Some articles of possibly related interest may include:
Is Lent a Christian Holiday? When did it originate? What about Ash Wednesday? If you observe them, do you know why?
Hope of Salvation: How the Living Church of God differ from most Protestants How the Living Church of God differs from mainstream/traditional Protestants, is perhaps the question I am asked most by those without a Church of God background.
Which Is Faithful: The Roman Catholic Church or the Living Church of God? Do you know that both groups shared a lot of the earliest teachings? Do you know which church changed? Do you know which group is most faithful to the teachings of the apostolic church? Which group best represents true Christianity? This documented article answers those questions. Português: Qual é fiel: A igreja católica romana ou a igreja viva do deus? Tambien Español: Cuál es fiel: ¿La iglesia católica romana o La Iglesia del Dios Viviente? Auch: Deutsch: Welches zuverlässig ist: Die Römisch-katholische Kirche oder die lebende Kirche von Gott?
Some Similarities and Differences Between the Orthodox Church and the Living Church of God Both groups claim to be the original church, but both groups have differing ways to claim it. Both groups have some amazing similarities and some major differences. Do you know what they are?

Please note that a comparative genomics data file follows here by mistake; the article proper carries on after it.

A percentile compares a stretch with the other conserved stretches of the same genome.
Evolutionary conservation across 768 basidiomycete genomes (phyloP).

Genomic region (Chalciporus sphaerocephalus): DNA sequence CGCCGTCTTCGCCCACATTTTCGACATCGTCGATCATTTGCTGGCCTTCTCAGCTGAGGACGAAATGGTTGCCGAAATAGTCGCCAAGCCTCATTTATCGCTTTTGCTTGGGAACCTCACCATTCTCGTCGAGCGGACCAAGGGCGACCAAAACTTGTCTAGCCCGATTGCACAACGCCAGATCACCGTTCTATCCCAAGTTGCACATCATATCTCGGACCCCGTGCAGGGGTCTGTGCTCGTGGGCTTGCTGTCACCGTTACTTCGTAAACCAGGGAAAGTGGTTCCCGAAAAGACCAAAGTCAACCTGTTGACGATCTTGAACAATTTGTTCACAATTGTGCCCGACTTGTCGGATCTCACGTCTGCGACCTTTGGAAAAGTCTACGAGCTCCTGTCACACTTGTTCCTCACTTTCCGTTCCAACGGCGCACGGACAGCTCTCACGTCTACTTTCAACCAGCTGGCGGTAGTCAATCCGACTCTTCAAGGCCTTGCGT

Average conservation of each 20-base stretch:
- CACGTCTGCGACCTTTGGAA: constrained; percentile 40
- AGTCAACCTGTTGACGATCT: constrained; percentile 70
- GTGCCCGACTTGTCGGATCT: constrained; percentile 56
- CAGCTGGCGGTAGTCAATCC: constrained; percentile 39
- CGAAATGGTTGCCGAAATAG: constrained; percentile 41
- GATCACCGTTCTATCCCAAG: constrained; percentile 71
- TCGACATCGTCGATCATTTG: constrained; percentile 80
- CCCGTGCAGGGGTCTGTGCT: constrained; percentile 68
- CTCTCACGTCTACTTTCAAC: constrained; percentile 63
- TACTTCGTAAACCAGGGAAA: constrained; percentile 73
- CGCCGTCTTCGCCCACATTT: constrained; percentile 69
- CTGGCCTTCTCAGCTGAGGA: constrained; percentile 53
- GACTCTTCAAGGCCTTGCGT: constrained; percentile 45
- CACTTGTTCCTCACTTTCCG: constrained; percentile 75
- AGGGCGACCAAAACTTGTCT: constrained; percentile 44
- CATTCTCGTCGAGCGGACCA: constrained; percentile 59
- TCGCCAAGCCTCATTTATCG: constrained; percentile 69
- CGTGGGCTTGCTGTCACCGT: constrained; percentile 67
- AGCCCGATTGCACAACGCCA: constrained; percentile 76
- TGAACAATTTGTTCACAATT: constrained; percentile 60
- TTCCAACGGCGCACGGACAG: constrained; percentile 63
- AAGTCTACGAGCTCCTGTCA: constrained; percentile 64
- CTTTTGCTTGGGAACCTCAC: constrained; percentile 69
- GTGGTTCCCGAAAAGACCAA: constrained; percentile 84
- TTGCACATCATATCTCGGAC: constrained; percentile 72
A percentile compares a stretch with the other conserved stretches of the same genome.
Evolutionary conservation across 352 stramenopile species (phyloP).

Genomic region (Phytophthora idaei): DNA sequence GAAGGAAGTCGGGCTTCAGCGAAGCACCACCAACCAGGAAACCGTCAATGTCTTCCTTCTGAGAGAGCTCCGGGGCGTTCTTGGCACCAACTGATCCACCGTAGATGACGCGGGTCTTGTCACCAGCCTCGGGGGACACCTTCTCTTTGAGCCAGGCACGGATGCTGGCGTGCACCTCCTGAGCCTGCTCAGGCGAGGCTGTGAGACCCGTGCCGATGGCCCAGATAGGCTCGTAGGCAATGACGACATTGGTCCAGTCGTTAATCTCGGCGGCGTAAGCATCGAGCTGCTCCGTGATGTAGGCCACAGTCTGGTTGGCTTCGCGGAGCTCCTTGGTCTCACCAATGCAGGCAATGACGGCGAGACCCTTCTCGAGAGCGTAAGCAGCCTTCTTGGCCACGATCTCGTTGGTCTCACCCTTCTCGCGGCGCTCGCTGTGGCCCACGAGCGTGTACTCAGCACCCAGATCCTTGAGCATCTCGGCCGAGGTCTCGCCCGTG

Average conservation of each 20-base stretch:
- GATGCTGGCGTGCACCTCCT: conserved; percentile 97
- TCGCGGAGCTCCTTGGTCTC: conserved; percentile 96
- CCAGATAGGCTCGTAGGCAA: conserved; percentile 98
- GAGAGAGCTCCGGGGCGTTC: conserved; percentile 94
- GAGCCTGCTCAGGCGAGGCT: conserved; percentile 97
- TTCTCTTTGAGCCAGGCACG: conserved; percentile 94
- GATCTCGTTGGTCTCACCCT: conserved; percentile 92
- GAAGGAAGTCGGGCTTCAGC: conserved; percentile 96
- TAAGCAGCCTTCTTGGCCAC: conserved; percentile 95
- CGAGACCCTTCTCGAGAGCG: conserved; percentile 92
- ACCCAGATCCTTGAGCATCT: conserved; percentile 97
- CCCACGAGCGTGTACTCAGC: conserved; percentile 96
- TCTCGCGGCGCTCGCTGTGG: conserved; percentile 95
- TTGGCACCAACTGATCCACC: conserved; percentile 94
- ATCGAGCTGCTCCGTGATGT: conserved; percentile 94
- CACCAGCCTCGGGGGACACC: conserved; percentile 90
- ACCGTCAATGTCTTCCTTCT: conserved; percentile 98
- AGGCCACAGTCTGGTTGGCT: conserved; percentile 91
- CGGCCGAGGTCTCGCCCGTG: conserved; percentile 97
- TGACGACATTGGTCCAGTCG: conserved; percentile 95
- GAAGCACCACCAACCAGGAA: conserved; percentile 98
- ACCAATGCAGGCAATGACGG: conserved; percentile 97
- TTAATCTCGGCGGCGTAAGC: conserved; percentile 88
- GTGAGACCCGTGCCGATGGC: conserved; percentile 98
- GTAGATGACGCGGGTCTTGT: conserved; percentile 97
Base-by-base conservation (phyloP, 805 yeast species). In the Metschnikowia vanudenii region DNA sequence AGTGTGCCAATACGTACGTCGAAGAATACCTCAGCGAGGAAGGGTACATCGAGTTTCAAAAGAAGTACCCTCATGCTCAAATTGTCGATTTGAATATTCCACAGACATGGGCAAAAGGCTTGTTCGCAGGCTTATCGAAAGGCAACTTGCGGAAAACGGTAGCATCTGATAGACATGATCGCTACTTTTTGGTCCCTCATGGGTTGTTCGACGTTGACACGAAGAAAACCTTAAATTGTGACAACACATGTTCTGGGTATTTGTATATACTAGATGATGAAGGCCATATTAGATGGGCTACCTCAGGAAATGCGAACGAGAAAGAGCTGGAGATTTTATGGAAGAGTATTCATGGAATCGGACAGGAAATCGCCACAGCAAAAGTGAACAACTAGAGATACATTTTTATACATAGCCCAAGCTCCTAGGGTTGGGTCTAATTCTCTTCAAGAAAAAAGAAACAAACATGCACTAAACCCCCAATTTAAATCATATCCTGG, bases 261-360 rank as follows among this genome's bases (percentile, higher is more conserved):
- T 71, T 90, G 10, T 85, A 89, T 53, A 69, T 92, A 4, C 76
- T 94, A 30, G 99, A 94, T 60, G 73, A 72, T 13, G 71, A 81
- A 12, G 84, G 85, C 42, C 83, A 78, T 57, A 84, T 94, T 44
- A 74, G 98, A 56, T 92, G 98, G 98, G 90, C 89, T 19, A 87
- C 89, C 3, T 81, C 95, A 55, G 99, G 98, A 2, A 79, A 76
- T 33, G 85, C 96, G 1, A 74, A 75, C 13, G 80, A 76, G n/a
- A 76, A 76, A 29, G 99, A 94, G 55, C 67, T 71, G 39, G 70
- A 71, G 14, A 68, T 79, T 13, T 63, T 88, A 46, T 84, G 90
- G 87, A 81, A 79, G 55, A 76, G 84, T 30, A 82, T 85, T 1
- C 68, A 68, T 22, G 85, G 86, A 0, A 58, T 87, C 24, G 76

Is There “An Annual Worship Calendar” In the Bible? This paper provides a biblical and historical critique of several articles, including one by WCG which states that this should be a local decision. What do the Holy Days mean? Also you can click here for the calendar of Holy Days.
Passover and the Early Church Did the early Christians observe Passover? What did Jesus and Paul teach? Why did Jesus die for our sins?
Melito’s Homily on the Passover This is one of the earliest Christian writings about the Passover. This also includes what Apollinaris wrote on the Passover as well.
Should Christians Keep the Days of Unleavened Bread? Do they have any use or meaning now? What is leaven? This article supplies some biblical answers.